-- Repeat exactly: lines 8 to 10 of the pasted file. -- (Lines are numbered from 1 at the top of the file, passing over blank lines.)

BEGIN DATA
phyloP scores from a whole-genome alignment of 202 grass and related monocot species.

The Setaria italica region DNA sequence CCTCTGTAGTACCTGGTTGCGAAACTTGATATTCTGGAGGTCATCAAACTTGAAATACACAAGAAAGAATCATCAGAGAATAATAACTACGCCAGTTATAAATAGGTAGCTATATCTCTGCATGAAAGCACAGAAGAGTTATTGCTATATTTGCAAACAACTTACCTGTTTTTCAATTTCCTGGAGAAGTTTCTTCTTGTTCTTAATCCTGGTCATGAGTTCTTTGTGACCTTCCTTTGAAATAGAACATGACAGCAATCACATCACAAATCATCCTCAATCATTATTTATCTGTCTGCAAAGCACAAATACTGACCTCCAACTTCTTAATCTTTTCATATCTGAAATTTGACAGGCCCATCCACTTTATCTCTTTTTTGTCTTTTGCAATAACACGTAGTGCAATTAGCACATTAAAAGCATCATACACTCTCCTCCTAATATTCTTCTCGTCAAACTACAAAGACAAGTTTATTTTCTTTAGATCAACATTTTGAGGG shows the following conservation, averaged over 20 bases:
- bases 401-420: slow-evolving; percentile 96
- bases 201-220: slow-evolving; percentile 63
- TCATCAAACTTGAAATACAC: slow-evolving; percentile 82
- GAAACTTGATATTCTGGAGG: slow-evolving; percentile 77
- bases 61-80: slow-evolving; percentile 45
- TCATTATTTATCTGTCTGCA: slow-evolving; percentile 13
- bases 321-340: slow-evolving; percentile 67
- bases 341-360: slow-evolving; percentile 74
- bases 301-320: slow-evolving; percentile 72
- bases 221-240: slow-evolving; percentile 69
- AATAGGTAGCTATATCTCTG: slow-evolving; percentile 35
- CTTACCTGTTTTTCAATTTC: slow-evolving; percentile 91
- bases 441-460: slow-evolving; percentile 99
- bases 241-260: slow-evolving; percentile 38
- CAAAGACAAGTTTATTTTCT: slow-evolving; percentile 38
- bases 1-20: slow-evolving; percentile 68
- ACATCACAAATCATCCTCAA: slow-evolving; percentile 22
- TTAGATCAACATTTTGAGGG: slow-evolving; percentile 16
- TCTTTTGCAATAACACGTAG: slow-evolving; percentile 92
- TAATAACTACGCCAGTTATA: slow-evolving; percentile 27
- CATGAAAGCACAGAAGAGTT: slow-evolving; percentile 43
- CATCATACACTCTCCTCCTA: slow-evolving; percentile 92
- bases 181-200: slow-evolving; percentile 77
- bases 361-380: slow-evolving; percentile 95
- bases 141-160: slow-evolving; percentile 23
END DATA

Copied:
- TCATTATTTATCTGTCTGCA: slow-evolving; percentile 13
- bases 321-340: slow-evolving; percentile 67
- bases 341-360: slow-evolving; percentile 74